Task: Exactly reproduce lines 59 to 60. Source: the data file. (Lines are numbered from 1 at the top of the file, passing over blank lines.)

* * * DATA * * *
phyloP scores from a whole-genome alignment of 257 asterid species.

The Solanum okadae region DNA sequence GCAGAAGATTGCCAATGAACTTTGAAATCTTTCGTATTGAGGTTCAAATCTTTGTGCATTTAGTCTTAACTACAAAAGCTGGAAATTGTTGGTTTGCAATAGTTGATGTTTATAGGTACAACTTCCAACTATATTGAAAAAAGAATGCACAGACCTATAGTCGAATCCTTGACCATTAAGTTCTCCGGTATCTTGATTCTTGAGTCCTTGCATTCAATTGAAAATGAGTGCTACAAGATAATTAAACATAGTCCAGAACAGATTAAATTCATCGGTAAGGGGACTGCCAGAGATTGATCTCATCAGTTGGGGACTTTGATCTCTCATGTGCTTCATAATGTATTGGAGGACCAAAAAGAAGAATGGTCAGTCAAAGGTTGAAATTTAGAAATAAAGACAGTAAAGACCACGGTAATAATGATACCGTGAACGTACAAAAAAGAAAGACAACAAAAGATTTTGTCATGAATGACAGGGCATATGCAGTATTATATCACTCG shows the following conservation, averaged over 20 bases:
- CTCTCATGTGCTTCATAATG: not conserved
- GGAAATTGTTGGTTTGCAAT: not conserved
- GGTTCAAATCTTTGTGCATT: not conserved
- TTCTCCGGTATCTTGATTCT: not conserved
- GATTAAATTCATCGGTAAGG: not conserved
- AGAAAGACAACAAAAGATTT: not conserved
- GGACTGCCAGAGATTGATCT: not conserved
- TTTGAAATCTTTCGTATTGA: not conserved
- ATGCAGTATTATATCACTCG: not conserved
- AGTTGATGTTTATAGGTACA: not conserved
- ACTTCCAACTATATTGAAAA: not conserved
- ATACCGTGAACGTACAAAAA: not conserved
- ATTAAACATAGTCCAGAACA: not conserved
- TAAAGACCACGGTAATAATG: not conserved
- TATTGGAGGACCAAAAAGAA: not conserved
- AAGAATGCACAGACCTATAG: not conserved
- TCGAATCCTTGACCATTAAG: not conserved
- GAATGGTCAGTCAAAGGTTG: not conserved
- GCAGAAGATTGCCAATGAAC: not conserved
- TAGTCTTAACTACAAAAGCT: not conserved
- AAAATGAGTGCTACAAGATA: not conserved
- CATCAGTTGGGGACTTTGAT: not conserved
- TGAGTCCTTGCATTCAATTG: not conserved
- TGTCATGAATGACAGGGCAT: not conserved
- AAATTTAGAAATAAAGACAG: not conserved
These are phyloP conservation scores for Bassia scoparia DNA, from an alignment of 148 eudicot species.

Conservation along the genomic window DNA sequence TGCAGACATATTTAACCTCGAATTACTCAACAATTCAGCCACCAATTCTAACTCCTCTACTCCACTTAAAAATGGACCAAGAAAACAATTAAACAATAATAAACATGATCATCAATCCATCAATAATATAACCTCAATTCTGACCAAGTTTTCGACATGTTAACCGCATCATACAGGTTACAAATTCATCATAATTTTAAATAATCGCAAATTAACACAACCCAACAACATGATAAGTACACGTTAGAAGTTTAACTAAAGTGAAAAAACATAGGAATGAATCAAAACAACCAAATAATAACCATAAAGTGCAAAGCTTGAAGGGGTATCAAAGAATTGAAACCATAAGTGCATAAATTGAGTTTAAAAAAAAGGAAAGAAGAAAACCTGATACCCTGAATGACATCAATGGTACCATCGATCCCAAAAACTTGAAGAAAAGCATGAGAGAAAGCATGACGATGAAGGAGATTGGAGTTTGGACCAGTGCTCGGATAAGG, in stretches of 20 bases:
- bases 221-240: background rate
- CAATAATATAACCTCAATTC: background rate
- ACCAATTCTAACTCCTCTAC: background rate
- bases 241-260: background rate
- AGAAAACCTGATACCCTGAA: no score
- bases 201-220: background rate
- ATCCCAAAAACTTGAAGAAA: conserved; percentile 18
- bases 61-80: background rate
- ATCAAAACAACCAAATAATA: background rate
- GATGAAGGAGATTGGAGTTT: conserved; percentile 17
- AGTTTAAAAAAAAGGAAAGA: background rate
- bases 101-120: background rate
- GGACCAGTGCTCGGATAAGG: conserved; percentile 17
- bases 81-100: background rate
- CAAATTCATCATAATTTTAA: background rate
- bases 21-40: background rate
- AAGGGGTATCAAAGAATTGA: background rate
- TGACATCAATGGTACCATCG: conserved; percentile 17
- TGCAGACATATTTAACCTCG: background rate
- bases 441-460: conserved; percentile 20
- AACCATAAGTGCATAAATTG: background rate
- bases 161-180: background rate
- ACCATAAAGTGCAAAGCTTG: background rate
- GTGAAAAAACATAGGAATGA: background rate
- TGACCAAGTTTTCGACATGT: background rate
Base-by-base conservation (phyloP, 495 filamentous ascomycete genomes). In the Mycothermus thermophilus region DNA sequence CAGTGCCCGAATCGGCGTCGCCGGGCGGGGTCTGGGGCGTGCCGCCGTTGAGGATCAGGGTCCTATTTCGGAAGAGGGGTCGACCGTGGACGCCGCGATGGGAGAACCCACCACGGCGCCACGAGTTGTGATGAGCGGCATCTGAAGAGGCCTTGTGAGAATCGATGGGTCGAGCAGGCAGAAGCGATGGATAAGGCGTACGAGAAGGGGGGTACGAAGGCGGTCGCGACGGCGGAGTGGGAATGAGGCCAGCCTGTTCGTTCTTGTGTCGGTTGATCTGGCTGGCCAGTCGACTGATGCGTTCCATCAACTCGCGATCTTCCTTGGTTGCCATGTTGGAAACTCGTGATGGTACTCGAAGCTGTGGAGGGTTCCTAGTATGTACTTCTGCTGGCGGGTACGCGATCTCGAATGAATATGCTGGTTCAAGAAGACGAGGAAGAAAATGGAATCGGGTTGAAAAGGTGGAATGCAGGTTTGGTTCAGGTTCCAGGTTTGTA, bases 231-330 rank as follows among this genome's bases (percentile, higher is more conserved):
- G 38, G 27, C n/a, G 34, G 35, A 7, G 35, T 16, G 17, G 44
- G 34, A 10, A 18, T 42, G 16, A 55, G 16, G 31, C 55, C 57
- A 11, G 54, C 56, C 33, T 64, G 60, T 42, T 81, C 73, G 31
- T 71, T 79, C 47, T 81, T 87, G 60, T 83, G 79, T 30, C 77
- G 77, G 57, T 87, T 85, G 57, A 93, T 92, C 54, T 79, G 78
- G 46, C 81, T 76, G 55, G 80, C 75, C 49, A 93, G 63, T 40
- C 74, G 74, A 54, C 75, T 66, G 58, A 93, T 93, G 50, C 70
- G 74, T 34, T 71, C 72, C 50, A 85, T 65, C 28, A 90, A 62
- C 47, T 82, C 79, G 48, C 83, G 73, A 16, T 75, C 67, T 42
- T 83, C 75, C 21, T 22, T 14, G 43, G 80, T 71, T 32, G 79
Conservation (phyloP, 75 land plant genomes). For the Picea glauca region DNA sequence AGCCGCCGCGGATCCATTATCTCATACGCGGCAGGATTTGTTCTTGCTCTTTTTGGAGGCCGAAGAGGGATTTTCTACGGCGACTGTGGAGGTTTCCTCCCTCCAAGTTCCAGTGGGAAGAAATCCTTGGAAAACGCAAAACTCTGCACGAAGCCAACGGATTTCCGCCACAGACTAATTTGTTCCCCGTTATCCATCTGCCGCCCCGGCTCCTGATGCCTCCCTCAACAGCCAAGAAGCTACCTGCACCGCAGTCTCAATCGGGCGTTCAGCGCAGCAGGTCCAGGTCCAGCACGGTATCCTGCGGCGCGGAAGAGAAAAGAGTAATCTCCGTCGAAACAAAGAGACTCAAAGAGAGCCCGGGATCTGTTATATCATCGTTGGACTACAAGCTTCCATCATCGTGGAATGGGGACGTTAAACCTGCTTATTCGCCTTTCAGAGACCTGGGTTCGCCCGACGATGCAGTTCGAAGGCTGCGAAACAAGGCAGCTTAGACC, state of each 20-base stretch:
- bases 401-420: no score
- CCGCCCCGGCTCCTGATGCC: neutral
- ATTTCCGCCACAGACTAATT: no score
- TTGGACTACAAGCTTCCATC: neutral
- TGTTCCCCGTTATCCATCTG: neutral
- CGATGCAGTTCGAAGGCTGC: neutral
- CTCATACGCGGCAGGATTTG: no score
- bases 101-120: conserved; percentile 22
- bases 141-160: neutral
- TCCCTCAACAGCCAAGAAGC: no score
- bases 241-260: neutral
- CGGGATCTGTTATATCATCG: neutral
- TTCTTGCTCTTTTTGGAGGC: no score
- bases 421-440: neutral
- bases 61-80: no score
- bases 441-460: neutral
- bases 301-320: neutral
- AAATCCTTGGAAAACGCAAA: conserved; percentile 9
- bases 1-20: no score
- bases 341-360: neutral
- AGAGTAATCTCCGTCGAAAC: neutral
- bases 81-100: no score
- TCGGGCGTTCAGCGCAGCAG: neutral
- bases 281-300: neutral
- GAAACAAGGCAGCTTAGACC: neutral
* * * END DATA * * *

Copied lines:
- T 71, T 79, C 47, T 81, T 87, G 60, T 83, G 79, T 30, C 77
- G 77, G 57, T 87, T 85, G 57, A 93, T 92, C 54, T 79, G 78